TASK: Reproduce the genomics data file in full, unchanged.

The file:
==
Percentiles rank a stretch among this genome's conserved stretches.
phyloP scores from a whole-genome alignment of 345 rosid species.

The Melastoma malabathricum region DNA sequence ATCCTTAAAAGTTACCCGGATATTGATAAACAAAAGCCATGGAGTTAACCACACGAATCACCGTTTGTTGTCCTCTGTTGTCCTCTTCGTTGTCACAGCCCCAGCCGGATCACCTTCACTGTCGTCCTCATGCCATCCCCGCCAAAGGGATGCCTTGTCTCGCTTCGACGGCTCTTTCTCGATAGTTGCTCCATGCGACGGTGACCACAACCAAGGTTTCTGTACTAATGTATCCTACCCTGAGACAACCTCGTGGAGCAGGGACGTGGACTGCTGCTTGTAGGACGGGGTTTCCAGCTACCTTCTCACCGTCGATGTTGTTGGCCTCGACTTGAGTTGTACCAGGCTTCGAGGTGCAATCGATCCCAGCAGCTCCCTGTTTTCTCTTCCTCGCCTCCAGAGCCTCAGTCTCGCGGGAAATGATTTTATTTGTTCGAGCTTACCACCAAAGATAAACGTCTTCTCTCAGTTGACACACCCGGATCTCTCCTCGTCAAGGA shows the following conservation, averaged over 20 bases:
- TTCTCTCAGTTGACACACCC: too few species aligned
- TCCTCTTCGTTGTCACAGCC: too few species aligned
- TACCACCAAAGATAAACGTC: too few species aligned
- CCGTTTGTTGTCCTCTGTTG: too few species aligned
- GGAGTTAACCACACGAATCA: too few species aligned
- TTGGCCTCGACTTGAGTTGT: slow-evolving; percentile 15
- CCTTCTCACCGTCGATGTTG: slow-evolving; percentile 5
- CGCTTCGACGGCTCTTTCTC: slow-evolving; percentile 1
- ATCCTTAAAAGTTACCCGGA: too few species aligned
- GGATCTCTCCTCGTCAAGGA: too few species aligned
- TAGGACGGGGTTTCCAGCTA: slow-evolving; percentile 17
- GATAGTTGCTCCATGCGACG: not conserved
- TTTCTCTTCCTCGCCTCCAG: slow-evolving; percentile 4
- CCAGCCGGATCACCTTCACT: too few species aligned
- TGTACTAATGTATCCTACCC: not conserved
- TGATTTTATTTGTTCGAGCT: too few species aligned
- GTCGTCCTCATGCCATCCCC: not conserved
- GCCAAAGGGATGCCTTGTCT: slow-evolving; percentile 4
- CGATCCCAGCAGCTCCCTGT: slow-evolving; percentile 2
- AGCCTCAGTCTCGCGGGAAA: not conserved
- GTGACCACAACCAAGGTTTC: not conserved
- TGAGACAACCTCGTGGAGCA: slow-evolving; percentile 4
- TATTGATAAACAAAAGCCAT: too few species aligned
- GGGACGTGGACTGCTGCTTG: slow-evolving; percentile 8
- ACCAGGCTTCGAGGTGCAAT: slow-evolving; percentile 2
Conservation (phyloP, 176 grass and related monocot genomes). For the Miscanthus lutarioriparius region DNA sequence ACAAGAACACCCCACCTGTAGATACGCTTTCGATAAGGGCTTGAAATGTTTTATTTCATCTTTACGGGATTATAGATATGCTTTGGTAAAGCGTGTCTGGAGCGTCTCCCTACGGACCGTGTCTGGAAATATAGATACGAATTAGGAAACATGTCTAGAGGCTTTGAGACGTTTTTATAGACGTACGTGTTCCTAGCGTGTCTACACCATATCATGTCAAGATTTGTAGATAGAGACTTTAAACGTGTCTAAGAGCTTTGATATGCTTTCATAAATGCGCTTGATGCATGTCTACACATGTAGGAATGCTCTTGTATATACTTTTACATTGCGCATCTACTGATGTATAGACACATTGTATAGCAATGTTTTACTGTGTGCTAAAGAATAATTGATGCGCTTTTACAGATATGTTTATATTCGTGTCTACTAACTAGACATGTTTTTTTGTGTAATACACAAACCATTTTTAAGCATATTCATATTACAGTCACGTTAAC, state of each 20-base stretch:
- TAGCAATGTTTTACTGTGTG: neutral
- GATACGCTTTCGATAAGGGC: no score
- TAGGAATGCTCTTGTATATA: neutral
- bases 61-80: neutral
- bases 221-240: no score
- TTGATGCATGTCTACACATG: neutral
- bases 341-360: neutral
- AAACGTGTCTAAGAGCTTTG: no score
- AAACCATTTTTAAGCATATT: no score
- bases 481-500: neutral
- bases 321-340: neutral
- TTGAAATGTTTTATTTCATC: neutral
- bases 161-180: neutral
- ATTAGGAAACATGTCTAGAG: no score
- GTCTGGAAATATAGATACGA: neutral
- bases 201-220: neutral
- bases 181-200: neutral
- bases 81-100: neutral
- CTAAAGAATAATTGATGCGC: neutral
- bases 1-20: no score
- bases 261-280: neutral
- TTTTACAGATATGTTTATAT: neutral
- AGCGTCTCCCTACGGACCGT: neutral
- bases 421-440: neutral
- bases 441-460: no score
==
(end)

Percentiles rank a stretch among this genome's conserved stretches.
phyloP scores from a whole-genome alignment of 345 rosid species.

The Melastoma malabathricum region DNA sequence ATCCTTAAAAGTTACCCGGATATTGATAAACAAAAGCCATGGAGTTAACCACACGAATCACCGTTTGTTGTCCTCTGTTGTCCTCTTCGTTGTCACAGCCCCAGCCGGATCACCTTCACTGTCGTCCTCATGCCATCCCCGCCAAAGGGATGCCTTGTCTCGCTTCGACGGCTCTTTCTCGATAGTTGCTCCATGCGACGGTGACCACAACCAAGGTTTCTGTACTAATGTATCCTACCCTGAGACAACCTCGTGGAGCAGGGACGTGGACTGCTGCTTGTAGGACGGGGTTTCCAGCTACCTTCTCACCGTCGATGTTGTTGGCCTCGACTTGAGTTGTACCAGGCTTCGAGGTGCAATCGATCCCAGCAGCTCCCTGTTTTCTCTTCCTCGCCTCCAGAGCCTCAGTCTCGCGGGAAATGATTTTATTTGTTCGAGCTTACCACCAAAGATAAACGTCTTCTCTCAGTTGACACACCCGGATCTCTCCTCGTCAAGGA shows the following conservation, averaged over 20 bases:
- TTCTCTCAGTTGACACACCC: too few species aligned
- TCCTCTTCGTTGTCACAGCC: too few species aligned
- TACCACCAAAGATAAACGTC: too few species aligned
- CCGTTTGTTGTCCTCTGTTG: too few species aligned
- GGAGTTAACCACACGAATCA: too few species aligned
- TTGGCCTCGACTTGAGTTGT: slow-evolving; percentile 15
- CCTTCTCACCGTCGATGTTG: slow-evolving; percentile 5
- CGCTTCGACGGCTCTTTCTC: slow-evolving; percentile 1
- ATCCTTAAAAGTTACCCGGA: too few species aligned
- GGATCTCTCCTCGTCAAGGA: too few species aligned
- TAGGACGGGGTTTCCAGCTA: slow-evolving; percentile 17
- GATAGTTGCTCCATGCGACG: not conserved
- TTTCTCTTCCTCGCCTCCAG: slow-evolving; percentile 4
- CCAGCCGGATCACCTTCACT: too few species aligned
- TGTACTAATGTATCCTACCC: not conserved
- TGATTTTATTTGTTCGAGCT: too few species aligned
- GTCGTCCTCATGCCATCCCC: not conserved
- GCCAAAGGGATGCCTTGTCT: slow-evolving; percentile 4
- CGATCCCAGCAGCTCCCTGT: slow-evolving; percentile 2
- AGCCTCAGTCTCGCGGGAAA: not conserved
- GTGACCACAACCAAGGTTTC: not conserved
- TGAGACAACCTCGTGGAGCA: slow-evolving; percentile 4
- TATTGATAAACAAAAGCCAT: too few species aligned
- GGGACGTGGACTGCTGCTTG: slow-evolving; percentile 8
- ACCAGGCTTCGAGGTGCAAT: slow-evolving; percentile 2
Conservation (phyloP, 176 grass and related monocot genomes). For the Miscanthus lutarioriparius region DNA sequence ACAAGAACACCCCACCTGTAGATACGCTTTCGATAAGGGCTTGAAATGTTTTATTTCATCTTTACGGGATTATAGATATGCTTTGGTAAAGCGTGTCTGGAGCGTCTCCCTACGGACCGTGTCTGGAAATATAGATACGAATTAGGAAACATGTCTAGAGGCTTTGAGACGTTTTTATAGACGTACGTGTTCCTAGCGTGTCTACACCATATCATGTCAAGATTTGTAGATAGAGACTTTAAACGTGTCTAAGAGCTTTGATATGCTTTCATAAATGCGCTTGATGCATGTCTACACATGTAGGAATGCTCTTGTATATACTTTTACATTGCGCATCTACTGATGTATAGACACATTGTATAGCAATGTTTTACTGTGTGCTAAAGAATAATTGATGCGCTTTTACAGATATGTTTATATTCGTGTCTACTAACTAGACATGTTTTTTTGTGTAATACACAAACCATTTTTAAGCATATTCATATTACAGTCACGTTAAC, state of each 20-base stretch:
- TAGCAATGTTTTACTGTGTG: neutral
- GATACGCTTTCGATAAGGGC: no score
- TAGGAATGCTCTTGTATATA: neutral
- bases 61-80: neutral
- bases 221-240: no score
- TTGATGCATGTCTACACATG: neutral
- bases 341-360: neutral
- AAACGTGTCTAAGAGCTTTG: no score
- AAACCATTTTTAAGCATATT: no score
- bases 481-500: neutral
- bases 321-340: neutral
- TTGAAATGTTTTATTTCATC: neutral
- bases 161-180: neutral
- ATTAGGAAACATGTCTAGAG: no score
- GTCTGGAAATATAGATACGA: neutral
- bases 201-220: neutral
- bases 181-200: neutral
- bases 81-100: neutral
- CTAAAGAATAATTGATGCGC: neutral
- bases 1-20: no score
- bases 261-280: neutral
- TTTTACAGATATGTTTATAT: neutral
- AGCGTCTCCCTACGGACCGT: neutral
- bases 421-440: neutral
- bases 441-460: no score